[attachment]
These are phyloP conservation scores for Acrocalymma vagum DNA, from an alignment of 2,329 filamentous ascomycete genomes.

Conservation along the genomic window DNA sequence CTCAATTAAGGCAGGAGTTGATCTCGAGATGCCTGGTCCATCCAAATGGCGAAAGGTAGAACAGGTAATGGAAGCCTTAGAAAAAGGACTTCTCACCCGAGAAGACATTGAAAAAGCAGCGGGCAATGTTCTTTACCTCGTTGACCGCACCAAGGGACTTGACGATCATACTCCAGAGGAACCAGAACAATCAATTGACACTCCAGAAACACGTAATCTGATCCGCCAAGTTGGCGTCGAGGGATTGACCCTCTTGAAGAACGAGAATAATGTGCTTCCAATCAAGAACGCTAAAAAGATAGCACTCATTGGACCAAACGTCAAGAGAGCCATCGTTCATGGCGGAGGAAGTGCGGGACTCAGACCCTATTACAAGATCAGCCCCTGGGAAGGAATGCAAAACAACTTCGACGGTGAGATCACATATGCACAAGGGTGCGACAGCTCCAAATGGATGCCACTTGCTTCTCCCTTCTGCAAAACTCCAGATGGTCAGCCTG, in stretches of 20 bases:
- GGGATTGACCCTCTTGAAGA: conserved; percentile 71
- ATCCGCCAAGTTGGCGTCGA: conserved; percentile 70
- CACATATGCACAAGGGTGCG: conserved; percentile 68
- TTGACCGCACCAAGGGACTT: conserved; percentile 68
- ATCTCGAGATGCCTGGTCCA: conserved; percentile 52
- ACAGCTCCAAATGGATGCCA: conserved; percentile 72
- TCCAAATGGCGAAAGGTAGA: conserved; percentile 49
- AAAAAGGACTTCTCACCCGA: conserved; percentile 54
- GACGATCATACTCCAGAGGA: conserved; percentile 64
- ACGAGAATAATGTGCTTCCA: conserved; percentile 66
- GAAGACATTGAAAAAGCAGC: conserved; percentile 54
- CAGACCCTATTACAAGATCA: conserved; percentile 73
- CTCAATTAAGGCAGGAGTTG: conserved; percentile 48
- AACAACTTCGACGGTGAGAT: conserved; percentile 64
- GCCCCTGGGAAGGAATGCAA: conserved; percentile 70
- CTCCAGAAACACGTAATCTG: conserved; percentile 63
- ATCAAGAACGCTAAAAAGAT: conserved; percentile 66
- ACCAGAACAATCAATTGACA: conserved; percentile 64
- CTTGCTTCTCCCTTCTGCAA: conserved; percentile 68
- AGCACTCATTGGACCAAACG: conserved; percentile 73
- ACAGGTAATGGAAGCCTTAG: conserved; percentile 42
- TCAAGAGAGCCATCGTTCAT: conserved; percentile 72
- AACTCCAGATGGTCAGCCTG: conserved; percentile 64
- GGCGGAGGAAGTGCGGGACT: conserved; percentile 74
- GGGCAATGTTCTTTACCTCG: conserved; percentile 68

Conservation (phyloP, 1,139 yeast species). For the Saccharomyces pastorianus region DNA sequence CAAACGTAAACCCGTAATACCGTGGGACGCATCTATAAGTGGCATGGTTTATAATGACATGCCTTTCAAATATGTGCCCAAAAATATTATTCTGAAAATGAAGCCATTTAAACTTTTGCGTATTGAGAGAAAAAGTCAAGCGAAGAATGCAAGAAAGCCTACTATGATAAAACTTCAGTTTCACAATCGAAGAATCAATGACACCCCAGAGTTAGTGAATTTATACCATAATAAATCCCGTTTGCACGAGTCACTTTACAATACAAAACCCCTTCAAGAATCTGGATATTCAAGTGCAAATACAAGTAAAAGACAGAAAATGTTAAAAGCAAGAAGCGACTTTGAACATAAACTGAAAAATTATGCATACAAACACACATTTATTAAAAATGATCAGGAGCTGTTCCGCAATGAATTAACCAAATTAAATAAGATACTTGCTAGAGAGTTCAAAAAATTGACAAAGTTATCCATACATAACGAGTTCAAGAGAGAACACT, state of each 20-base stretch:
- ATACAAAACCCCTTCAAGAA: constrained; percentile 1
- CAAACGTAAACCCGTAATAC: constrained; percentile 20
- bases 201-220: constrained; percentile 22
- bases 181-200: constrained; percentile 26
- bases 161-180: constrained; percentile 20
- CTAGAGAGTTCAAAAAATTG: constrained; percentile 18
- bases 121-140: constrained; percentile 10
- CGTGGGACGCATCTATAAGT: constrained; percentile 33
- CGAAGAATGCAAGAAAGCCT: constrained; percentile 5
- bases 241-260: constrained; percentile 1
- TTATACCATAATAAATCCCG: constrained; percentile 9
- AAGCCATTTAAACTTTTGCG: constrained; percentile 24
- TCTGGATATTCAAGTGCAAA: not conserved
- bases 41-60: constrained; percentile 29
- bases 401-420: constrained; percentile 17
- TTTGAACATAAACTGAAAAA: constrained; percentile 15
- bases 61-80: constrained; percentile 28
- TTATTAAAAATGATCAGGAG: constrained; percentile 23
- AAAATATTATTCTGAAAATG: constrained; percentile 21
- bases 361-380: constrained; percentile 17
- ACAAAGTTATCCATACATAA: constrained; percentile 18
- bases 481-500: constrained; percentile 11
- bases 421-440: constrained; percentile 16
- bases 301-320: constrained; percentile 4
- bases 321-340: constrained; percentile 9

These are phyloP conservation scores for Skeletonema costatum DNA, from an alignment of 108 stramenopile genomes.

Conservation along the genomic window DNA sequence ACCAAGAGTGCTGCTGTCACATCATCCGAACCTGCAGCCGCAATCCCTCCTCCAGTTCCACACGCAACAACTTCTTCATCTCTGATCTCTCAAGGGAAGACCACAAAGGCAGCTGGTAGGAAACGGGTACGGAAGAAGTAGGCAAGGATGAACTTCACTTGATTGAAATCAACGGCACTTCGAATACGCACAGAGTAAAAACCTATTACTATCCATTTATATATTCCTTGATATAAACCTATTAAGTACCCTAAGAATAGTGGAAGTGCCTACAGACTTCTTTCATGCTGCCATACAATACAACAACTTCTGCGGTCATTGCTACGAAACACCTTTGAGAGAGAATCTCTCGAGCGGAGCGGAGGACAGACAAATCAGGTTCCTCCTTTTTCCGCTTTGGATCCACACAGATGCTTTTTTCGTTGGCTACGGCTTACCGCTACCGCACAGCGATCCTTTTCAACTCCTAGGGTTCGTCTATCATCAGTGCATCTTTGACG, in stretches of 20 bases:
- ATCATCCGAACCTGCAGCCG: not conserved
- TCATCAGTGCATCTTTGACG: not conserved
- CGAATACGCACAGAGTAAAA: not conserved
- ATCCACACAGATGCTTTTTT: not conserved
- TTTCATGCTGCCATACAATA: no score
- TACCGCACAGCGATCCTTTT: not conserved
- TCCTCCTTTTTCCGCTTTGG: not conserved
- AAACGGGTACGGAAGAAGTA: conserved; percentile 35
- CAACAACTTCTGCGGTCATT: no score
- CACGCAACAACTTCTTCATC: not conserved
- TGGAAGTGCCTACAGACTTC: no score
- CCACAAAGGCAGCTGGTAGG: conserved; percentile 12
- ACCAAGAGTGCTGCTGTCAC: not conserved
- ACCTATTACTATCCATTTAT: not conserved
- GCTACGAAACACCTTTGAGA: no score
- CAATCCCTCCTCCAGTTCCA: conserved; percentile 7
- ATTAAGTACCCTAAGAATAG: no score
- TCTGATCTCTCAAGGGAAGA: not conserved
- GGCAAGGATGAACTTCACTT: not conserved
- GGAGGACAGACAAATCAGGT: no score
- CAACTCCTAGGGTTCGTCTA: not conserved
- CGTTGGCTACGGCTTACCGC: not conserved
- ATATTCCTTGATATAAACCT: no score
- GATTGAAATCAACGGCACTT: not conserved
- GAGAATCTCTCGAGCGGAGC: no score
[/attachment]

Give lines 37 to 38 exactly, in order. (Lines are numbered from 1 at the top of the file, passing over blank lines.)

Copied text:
- CGAAGAATGCAAGAAAGCCT: constrained; percentile 5
- bases 241-260: constrained; percentile 1